According to a Suffolk County Water Department proposal sent to the US Navy this week, it would cost $ 12.15 million to supply public water to 128 Manorville homes near the former Northrop Grumman Navy Weapons Factory.
Perfluoro compounds were found in nearly 15% of private drinking wells tested near the former Calverton plant, according to data from the Suffolk County Health Department released last month. These compounds are associated with reproductive, endocrine and other health effects.
The Water Department wrote to Secretary of the Navy Kenneth Braithwaite on Tuesday stating that it was ready to expand public water and requested the Navy to fund the project. The proposal extends Manorville’s County Road 111 water mains to serve 64 households in Brookhaventown and extends David Terry Road’s water mains to 64 households in Riverhead Town. I’m looking for. This includes the cost of connecting private property to the water main.
Public water, unlike privately owned wells, must be regularly tested and meet drinking water standards.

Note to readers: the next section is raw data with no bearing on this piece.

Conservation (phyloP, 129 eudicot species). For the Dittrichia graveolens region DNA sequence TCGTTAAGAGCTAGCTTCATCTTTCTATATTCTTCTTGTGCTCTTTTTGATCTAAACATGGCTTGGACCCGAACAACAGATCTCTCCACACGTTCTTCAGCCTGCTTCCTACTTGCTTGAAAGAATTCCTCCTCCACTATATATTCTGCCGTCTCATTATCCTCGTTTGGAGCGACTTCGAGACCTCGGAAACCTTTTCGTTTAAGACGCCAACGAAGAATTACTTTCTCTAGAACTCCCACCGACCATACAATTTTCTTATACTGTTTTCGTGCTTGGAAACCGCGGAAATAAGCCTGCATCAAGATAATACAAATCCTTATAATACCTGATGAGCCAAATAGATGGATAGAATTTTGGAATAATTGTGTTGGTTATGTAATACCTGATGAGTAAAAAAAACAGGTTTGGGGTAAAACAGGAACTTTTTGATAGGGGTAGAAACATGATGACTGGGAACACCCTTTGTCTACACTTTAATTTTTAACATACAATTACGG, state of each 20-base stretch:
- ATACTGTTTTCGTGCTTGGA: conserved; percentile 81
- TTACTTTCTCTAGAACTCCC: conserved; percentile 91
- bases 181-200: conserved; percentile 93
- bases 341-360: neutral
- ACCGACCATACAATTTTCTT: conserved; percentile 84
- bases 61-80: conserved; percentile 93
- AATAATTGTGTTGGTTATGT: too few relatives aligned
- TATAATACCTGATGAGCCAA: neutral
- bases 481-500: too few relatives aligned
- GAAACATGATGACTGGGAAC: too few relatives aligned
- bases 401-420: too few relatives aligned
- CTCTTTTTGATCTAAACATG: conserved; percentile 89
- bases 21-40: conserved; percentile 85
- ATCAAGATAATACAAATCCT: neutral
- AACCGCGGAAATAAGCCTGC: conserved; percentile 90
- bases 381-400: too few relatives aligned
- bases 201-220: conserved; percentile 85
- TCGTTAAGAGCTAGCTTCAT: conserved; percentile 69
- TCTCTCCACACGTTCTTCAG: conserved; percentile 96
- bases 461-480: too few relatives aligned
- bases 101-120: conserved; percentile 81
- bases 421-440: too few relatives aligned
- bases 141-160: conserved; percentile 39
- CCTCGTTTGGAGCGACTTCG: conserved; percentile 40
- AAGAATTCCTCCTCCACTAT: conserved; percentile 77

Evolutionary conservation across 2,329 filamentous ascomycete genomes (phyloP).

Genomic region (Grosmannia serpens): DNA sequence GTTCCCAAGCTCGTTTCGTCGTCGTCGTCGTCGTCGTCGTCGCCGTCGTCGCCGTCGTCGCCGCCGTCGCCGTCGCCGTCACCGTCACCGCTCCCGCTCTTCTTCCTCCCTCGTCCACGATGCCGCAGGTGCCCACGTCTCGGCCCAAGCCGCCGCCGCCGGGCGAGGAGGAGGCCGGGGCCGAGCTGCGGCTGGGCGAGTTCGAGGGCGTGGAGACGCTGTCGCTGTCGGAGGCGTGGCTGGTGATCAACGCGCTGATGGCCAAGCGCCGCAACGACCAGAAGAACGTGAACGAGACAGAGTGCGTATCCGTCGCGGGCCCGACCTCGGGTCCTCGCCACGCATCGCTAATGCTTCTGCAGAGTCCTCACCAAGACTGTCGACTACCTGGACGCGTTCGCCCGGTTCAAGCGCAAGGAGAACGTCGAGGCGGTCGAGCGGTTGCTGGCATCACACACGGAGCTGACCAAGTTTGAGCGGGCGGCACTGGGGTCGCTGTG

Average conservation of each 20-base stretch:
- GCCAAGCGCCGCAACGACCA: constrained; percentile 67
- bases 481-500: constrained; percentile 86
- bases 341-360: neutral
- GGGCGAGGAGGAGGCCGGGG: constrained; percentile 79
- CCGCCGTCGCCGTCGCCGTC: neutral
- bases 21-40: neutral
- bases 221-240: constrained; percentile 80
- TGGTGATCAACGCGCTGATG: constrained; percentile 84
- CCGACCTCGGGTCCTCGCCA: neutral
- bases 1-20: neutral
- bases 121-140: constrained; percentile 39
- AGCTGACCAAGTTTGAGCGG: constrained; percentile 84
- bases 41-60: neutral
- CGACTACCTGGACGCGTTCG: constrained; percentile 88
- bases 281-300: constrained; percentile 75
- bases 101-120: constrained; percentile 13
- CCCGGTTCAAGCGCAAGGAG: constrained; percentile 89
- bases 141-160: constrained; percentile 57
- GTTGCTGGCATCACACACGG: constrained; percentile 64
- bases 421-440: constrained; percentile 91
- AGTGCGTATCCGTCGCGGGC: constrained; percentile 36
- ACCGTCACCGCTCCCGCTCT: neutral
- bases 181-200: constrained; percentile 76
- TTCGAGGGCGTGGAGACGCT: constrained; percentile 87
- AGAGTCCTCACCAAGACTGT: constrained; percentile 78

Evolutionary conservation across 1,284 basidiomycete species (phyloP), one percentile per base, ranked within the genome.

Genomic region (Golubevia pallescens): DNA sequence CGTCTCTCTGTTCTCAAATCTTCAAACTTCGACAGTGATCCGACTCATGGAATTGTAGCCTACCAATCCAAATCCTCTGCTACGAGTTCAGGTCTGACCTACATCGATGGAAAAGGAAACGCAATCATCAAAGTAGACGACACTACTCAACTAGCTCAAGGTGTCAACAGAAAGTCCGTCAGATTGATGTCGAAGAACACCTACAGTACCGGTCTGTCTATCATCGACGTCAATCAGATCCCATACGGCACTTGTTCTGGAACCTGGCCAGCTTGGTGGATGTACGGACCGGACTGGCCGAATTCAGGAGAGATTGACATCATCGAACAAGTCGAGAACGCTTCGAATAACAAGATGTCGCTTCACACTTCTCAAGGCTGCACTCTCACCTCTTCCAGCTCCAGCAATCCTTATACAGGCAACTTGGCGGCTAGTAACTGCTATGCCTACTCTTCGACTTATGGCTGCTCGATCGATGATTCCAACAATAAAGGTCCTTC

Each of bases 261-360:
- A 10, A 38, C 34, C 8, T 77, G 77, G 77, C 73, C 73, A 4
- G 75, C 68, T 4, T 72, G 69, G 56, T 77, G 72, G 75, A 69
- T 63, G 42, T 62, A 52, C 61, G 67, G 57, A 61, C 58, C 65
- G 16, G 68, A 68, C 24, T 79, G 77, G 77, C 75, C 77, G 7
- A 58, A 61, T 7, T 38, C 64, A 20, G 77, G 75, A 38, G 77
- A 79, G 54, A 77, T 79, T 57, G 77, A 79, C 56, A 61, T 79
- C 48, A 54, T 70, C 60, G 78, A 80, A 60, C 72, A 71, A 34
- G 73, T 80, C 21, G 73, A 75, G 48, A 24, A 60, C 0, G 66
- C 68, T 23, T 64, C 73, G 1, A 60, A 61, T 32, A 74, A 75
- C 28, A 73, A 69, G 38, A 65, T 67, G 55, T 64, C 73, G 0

“I want the Navy to know that it’s ready as soon as it’s ready to fund,” said Jeff Sabo, CEO of the Water Department.
NAVFACMid-Atlantic spokesman David Todd said the Navy had not yet received the letter, but the Navy continues to work on on-site cleanup, “as data and science determine the scope of restoration efforts. I will continue to do it. ” .. “
Newsday reported in December According to court records, Grumman, who operated the plant until 1996, realized at least 35 years ago that pollution caused by Navy operations could move underwater. The Navy owns the land until 1998 and has the sole responsibility for purification.
Residents, advocates and elected officials are all promoting the expansion of public water as the best way to protect public health.
“The sooner people get clean water, the better their health will be protected,” said Adrian Esposito, Secretary-General of the Civil Environment Campaign.
The letter states that the Water Department is better suited to provide public water to the area than the Riverhead Water District, as it can serve homes outside Riverhead Town and carry out projects cheaper. It is stated that it is in.
Riverhead Town supervisor Yvette Aguiar said the town supported cooperation with the Water Department, but defended the Riverhead Water District, which she saw as being attacked in a letter to the Marines.